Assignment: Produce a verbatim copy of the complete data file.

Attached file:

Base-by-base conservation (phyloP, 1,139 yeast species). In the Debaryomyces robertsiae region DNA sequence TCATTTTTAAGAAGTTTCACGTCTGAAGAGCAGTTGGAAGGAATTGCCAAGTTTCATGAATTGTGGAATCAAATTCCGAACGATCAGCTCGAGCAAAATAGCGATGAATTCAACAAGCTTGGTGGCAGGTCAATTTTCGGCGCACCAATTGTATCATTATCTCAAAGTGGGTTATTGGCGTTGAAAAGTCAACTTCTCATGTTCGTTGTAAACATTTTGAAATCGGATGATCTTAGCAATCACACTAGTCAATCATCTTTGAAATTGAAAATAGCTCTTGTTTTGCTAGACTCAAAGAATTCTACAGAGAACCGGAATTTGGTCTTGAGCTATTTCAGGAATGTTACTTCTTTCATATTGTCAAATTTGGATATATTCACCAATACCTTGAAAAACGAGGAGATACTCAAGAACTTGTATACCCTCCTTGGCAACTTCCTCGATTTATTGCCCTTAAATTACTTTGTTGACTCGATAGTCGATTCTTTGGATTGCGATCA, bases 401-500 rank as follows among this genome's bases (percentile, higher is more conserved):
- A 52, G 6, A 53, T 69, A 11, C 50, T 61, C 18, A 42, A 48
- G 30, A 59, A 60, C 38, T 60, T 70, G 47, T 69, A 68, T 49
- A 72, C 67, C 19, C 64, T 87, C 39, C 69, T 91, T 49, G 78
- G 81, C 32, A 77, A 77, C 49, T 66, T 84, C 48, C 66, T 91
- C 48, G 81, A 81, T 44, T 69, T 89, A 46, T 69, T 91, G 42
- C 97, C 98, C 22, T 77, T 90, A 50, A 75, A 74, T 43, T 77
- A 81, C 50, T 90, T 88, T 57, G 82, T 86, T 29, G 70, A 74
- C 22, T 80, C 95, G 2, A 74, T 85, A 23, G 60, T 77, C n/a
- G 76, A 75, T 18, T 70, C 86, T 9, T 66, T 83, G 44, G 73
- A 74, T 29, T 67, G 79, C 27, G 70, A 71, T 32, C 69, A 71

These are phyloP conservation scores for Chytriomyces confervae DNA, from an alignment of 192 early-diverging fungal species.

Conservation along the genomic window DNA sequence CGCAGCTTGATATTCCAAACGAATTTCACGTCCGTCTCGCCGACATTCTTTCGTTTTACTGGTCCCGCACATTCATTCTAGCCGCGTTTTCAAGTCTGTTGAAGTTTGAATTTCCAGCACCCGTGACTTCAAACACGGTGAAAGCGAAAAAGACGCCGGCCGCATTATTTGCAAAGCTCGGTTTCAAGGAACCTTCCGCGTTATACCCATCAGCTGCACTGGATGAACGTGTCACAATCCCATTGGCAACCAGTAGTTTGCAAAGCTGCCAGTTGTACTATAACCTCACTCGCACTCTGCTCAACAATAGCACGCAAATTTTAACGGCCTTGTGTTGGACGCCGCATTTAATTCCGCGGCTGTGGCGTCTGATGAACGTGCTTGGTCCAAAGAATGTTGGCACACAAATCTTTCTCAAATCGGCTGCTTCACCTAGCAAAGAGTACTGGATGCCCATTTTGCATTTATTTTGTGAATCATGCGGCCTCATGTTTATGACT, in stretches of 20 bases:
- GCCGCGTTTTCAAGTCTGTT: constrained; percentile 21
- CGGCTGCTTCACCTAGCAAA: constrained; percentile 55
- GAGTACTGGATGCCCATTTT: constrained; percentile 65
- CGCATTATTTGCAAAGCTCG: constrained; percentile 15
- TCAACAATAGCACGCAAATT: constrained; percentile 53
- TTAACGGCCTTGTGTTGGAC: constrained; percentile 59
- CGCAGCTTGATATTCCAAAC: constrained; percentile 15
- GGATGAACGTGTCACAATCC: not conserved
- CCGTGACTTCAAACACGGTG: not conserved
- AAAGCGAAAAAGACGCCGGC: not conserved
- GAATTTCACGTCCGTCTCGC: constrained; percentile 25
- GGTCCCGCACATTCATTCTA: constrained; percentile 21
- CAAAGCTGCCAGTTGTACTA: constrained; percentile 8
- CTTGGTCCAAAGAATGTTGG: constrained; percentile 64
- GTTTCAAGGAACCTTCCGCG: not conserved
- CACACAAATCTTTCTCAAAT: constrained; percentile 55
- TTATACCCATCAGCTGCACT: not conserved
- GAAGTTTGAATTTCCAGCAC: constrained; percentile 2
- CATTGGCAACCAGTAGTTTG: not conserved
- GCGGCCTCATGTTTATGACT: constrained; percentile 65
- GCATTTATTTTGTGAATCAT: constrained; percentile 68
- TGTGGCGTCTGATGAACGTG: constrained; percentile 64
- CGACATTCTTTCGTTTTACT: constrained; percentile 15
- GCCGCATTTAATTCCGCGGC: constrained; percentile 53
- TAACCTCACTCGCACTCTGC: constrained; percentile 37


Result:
Base-by-base conservation (phyloP, 1,139 yeast species). In the Debaryomyces robertsiae region DNA sequence TCATTTTTAAGAAGTTTCACGTCTGAAGAGCAGTTGGAAGGAATTGCCAAGTTTCATGAATTGTGGAATCAAATTCCGAACGATCAGCTCGAGCAAAATAGCGATGAATTCAACAAGCTTGGTGGCAGGTCAATTTTCGGCGCACCAATTGTATCATTATCTCAAAGTGGGTTATTGGCGTTGAAAAGTCAACTTCTCATGTTCGTTGTAAACATTTTGAAATCGGATGATCTTAGCAATCACACTAGTCAATCATCTTTGAAATTGAAAATAGCTCTTGTTTTGCTAGACTCAAAGAATTCTACAGAGAACCGGAATTTGGTCTTGAGCTATTTCAGGAATGTTACTTCTTTCATATTGTCAAATTTGGATATATTCACCAATACCTTGAAAAACGAGGAGATACTCAAGAACTTGTATACCCTCCTTGGCAACTTCCTCGATTTATTGCCCTTAAATTACTTTGTTGACTCGATAGTCGATTCTTTGGATTGCGATCA, bases 401-500 rank as follows among this genome's bases (percentile, higher is more conserved):
- A 52, G 6, A 53, T 69, A 11, C 50, T 61, C 18, A 42, A 48
- G 30, A 59, A 60, C 38, T 60, T 70, G 47, T 69, A 68, T 49
- A 72, C 67, C 19, C 64, T 87, C 39, C 69, T 91, T 49, G 78
- G 81, C 32, A 77, A 77, C 49, T 66, T 84, C 48, C 66, T 91
- C 48, G 81, A 81, T 44, T 69, T 89, A 46, T 69, T 91, G 42
- C 97, C 98, C 22, T 77, T 90, A 50, A 75, A 74, T 43, T 77
- A 81, C 50, T 90, T 88, T 57, G 82, T 86, T 29, G 70, A 74
- C 22, T 80, C 95, G 2, A 74, T 85, A 23, G 60, T 77, C n/a
- G 76, A 75, T 18, T 70, C 86, T 9, T 66, T 83, G 44, G 73
- A 74, T 29, T 67, G 79, C 27, G 70, A 71, T 32, C 69, A 71

These are phyloP conservation scores for Chytriomyces confervae DNA, from an alignment of 192 early-diverging fungal species.

Conservation along the genomic window DNA sequence CGCAGCTTGATATTCCAAACGAATTTCACGTCCGTCTCGCCGACATTCTTTCGTTTTACTGGTCCCGCACATTCATTCTAGCCGCGTTTTCAAGTCTGTTGAAGTTTGAATTTCCAGCACCCGTGACTTCAAACACGGTGAAAGCGAAAAAGACGCCGGCCGCATTATTTGCAAAGCTCGGTTTCAAGGAACCTTCCGCGTTATACCCATCAGCTGCACTGGATGAACGTGTCACAATCCCATTGGCAACCAGTAGTTTGCAAAGCTGCCAGTTGTACTATAACCTCACTCGCACTCTGCTCAACAATAGCACGCAAATTTTAACGGCCTTGTGTTGGACGCCGCATTTAATTCCGCGGCTGTGGCGTCTGATGAACGTGCTTGGTCCAAAGAATGTTGGCACACAAATCTTTCTCAAATCGGCTGCTTCACCTAGCAAAGAGTACTGGATGCCCATTTTGCATTTATTTTGTGAATCATGCGGCCTCATGTTTATGACT, in stretches of 20 bases:
- GCCGCGTTTTCAAGTCTGTT: constrained; percentile 21
- CGGCTGCTTCACCTAGCAAA: constrained; percentile 55
- GAGTACTGGATGCCCATTTT: constrained; percentile 65
- CGCATTATTTGCAAAGCTCG: constrained; percentile 15
- TCAACAATAGCACGCAAATT: constrained; percentile 53
- TTAACGGCCTTGTGTTGGAC: constrained; percentile 59
- CGCAGCTTGATATTCCAAAC: constrained; percentile 15
- GGATGAACGTGTCACAATCC: not conserved
- CCGTGACTTCAAACACGGTG: not conserved
- AAAGCGAAAAAGACGCCGGC: not conserved
- GAATTTCACGTCCGTCTCGC: constrained; percentile 25
- GGTCCCGCACATTCATTCTA: constrained; percentile 21
- CAAAGCTGCCAGTTGTACTA: constrained; percentile 8
- CTTGGTCCAAAGAATGTTGG: constrained; percentile 64
- GTTTCAAGGAACCTTCCGCG: not conserved
- CACACAAATCTTTCTCAAAT: constrained; percentile 55
- TTATACCCATCAGCTGCACT: not conserved
- GAAGTTTGAATTTCCAGCAC: constrained; percentile 2
- CATTGGCAACCAGTAGTTTG: not conserved
- GCGGCCTCATGTTTATGACT: constrained; percentile 65
- GCATTTATTTTGTGAATCAT: constrained; percentile 68
- TGTGGCGTCTGATGAACGTG: constrained; percentile 64
- CGACATTCTTTCGTTTTACT: constrained; percentile 15
- GCCGCATTTAATTCCGCGGC: constrained; percentile 53
- TAACCTCACTCGCACTCTGC: constrained; percentile 37